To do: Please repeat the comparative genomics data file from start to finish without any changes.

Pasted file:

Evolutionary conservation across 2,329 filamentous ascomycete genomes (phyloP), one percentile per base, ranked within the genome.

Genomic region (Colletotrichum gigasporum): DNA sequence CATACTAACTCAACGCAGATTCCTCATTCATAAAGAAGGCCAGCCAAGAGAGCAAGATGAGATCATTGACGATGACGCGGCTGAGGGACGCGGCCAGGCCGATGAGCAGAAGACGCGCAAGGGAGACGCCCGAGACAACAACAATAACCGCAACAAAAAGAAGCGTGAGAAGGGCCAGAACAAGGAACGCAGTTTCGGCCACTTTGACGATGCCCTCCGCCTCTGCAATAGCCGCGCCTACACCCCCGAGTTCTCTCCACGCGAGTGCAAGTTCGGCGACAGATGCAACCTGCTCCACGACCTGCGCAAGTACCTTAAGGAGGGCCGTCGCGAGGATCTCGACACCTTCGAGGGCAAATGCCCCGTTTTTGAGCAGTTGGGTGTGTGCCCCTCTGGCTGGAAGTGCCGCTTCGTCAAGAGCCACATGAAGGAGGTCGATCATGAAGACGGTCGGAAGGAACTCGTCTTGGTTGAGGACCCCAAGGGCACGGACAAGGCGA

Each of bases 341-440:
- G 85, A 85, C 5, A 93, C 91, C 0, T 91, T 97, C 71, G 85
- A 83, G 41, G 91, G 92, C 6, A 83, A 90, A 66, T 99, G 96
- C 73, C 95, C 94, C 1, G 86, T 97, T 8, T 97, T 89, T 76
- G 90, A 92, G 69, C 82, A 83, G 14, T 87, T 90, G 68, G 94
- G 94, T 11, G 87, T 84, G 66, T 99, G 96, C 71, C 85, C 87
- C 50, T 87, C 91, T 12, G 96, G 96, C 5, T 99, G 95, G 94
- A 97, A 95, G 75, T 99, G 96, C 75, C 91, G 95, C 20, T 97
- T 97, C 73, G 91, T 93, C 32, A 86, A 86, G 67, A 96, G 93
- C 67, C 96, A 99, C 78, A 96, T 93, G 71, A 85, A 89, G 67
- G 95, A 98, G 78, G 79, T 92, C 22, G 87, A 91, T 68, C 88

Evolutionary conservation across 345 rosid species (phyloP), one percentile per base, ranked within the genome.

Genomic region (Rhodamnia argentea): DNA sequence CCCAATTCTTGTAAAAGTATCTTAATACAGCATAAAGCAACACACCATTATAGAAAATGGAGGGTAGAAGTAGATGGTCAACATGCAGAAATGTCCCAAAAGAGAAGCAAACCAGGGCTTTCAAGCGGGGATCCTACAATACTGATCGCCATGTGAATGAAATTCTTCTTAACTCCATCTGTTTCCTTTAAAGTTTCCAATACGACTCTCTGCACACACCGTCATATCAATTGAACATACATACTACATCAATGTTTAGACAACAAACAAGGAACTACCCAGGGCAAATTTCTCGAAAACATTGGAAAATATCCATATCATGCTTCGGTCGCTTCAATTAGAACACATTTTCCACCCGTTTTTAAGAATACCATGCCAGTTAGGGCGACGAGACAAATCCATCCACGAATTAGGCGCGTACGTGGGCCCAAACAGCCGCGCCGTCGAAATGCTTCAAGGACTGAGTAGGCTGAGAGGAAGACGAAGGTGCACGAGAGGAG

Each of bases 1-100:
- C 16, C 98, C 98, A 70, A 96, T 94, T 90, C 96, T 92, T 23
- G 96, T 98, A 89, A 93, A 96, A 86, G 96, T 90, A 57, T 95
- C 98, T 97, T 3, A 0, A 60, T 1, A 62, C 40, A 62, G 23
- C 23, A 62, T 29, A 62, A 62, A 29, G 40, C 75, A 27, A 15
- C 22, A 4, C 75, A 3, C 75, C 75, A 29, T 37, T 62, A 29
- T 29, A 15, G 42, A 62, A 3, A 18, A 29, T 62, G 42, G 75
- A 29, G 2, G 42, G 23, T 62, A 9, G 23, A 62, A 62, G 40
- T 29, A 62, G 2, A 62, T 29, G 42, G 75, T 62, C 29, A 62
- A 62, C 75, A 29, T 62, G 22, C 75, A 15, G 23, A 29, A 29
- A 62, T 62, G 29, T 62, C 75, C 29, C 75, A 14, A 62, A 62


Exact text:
Evolutionary conservation across 2,329 filamentous ascomycete genomes (phyloP), one percentile per base, ranked within the genome.

Genomic region (Colletotrichum gigasporum): DNA sequence CATACTAACTCAACGCAGATTCCTCATTCATAAAGAAGGCCAGCCAAGAGAGCAAGATGAGATCATTGACGATGACGCGGCTGAGGGACGCGGCCAGGCCGATGAGCAGAAGACGCGCAAGGGAGACGCCCGAGACAACAACAATAACCGCAACAAAAAGAAGCGTGAGAAGGGCCAGAACAAGGAACGCAGTTTCGGCCACTTTGACGATGCCCTCCGCCTCTGCAATAGCCGCGCCTACACCCCCGAGTTCTCTCCACGCGAGTGCAAGTTCGGCGACAGATGCAACCTGCTCCACGACCTGCGCAAGTACCTTAAGGAGGGCCGTCGCGAGGATCTCGACACCTTCGAGGGCAAATGCCCCGTTTTTGAGCAGTTGGGTGTGTGCCCCTCTGGCTGGAAGTGCCGCTTCGTCAAGAGCCACATGAAGGAGGTCGATCATGAAGACGGTCGGAAGGAACTCGTCTTGGTTGAGGACCCCAAGGGCACGGACAAGGCGA

Each of bases 341-440:
- G 85, A 85, C 5, A 93, C 91, C 0, T 91, T 97, C 71, G 85
- A 83, G 41, G 91, G 92, C 6, A 83, A 90, A 66, T 99, G 96
- C 73, C 95, C 94, C 1, G 86, T 97, T 8, T 97, T 89, T 76
- G 90, A 92, G 69, C 82, A 83, G 14, T 87, T 90, G 68, G 94
- G 94, T 11, G 87, T 84, G 66, T 99, G 96, C 71, C 85, C 87
- C 50, T 87, C 91, T 12, G 96, G 96, C 5, T 99, G 95, G 94
- A 97, A 95, G 75, T 99, G 96, C 75, C 91, G 95, C 20, T 97
- T 97, C 73, G 91, T 93, C 32, A 86, A 86, G 67, A 96, G 93
- C 67, C 96, A 99, C 78, A 96, T 93, G 71, A 85, A 89, G 67
- G 95, A 98, G 78, G 79, T 92, C 22, G 87, A 91, T 68, C 88

Evolutionary conservation across 345 rosid species (phyloP), one percentile per base, ranked within the genome.

Genomic region (Rhodamnia argentea): DNA sequence CCCAATTCTTGTAAAAGTATCTTAATACAGCATAAAGCAACACACCATTATAGAAAATGGAGGGTAGAAGTAGATGGTCAACATGCAGAAATGTCCCAAAAGAGAAGCAAACCAGGGCTTTCAAGCGGGGATCCTACAATACTGATCGCCATGTGAATGAAATTCTTCTTAACTCCATCTGTTTCCTTTAAAGTTTCCAATACGACTCTCTGCACACACCGTCATATCAATTGAACATACATACTACATCAATGTTTAGACAACAAACAAGGAACTACCCAGGGCAAATTTCTCGAAAACATTGGAAAATATCCATATCATGCTTCGGTCGCTTCAATTAGAACACATTTTCCACCCGTTTTTAAGAATACCATGCCAGTTAGGGCGACGAGACAAATCCATCCACGAATTAGGCGCGTACGTGGGCCCAAACAGCCGCGCCGTCGAAATGCTTCAAGGACTGAGTAGGCTGAGAGGAAGACGAAGGTGCACGAGAGGAG

Each of bases 1-100:
- C 16, C 98, C 98, A 70, A 96, T 94, T 90, C 96, T 92, T 23
- G 96, T 98, A 89, A 93, A 96, A 86, G 96, T 90, A 57, T 95
- C 98, T 97, T 3, A 0, A 60, T 1, A 62, C 40, A 62, G 23
- C 23, A 62, T 29, A 62, A 62, A 29, G 40, C 75, A 27, A 15
- C 22, A 4, C 75, A 3, C 75, C 75, A 29, T 37, T 62, A 29
- T 29, A 15, G 42, A 62, A 3, A 18, A 29, T 62, G 42, G 75
- A 29, G 2, G 42, G 23, T 62, A 9, G 23, A 62, A 62, G 40
- T 29, A 62, G 2, A 62, T 29, G 42, G 75, T 62, C 29, A 62
- A 62, C 75, A 29, T 62, G 22, C 75, A 15, G 23, A 29, A 29
- A 62, T 62, G 29, T 62, C 75, C 29, C 75, A 14, A 62, A 62